In the sea of opinions and recommendations on how you should choose your first bike, we’ve managed to find and analyze the most critical aspects of this uber exciting decision. Whether you’re into cougar dating and want to increase your chance of riding away into the sunset with a hot mamma, you feel like you’re ready for a new adrenaline-pumping hobby or you’ve just always wanted to learn to ride but never got around to it – fear not because we’ve got you covered!
#1: Make Sure The Bike Fits You
As obvious as this sounds, the first thing you need to do when buying your first motorcycle is to ensure the bike actually fits you well. Going for a bad-ass bike that’s too difficult to maneuver will either result in you not properly learning to ride or taking far longer to learn.
A beginner bike is the one where you’re sitting in a neutral position, and which ensures great visibility, the range of motion, and comfort. The saddle has to be comfortable so you can stay in it for longer periods of time so you can learn to ride well and do it quickly.
#2: Go With A Standard Bike
Unless you live near a remote region, getting a dirt bike is pretty pointless, and so is getting a large cruiser just because it looks cool. You don’t even know what its performance is like, and you might end up feeling pretty disappointed by it.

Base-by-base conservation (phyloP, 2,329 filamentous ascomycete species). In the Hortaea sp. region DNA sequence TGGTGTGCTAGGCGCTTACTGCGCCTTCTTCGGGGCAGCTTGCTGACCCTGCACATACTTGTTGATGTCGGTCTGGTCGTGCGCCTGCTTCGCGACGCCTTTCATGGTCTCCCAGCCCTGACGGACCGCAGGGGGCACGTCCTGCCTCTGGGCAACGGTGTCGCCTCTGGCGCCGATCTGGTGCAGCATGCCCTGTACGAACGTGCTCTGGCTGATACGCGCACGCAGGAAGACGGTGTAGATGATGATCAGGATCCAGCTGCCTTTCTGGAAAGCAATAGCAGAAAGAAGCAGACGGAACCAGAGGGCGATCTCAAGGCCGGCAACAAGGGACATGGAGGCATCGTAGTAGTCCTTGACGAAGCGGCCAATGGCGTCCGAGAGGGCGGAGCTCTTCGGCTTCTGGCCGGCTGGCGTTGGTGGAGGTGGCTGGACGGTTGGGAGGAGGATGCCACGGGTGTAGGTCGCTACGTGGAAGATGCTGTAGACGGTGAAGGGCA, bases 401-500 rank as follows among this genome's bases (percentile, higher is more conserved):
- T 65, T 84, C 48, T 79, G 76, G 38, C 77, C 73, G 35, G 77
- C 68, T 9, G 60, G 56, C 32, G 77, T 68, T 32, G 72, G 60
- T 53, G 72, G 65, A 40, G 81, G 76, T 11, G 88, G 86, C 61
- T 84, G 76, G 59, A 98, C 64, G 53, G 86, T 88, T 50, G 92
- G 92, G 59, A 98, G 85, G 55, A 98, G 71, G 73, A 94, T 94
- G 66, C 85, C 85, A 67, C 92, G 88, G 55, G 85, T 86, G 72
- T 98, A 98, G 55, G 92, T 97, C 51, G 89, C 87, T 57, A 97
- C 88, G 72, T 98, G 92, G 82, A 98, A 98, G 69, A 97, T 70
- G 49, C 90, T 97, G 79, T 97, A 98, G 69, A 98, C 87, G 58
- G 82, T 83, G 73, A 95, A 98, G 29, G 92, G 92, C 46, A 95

There are some specialized bikes out there for all sorts of rides, but if you’re a beginner, it’s unlikely you know precisely what you want to get out of a motorcycle. This is why going with a pretty standard bike is a good idea, and once you get the basics down or try out several different bikes, you can make an educated decision on what kind of a specialized ride to go for.
#3: Accept Your Beginner Bike
The point of a beginner bike is for you to learn how to ride, not how not to die on a motorcycle. You’re buying your first bike, not your last, and you should go for something that fits you the best, not something that looks good.
You’ll look like a dork for a season or two, but then you’ll get the hang of it and move on to your second bike pretty soon. That being said, plan on getting two bikes over a short period by selling your beginner bike and getting an intermediate ride that you’ll stick to for longer.
Also, get comfortable with the fact that you’ll spend a lot of time selling your old bike and shopping for a new one from here on out.
#4: Budget Wisely
Going all out for a beginner bike is not a wise investment, but spending a few more bucks than the bare minimum can get you a ton of new and exciting features. Like with any other hobby, you get your entry equipment and play with it until you get bored, which you will, but you don’t go and spend all your money on a high-end bike that you can’t even ride properly.
As you increase your budget, you’ll realize you’re paying a ton of money for small or not-so-significant upgrades, so be mindful of that fact as you try to justify not getting a beginner biker to start with.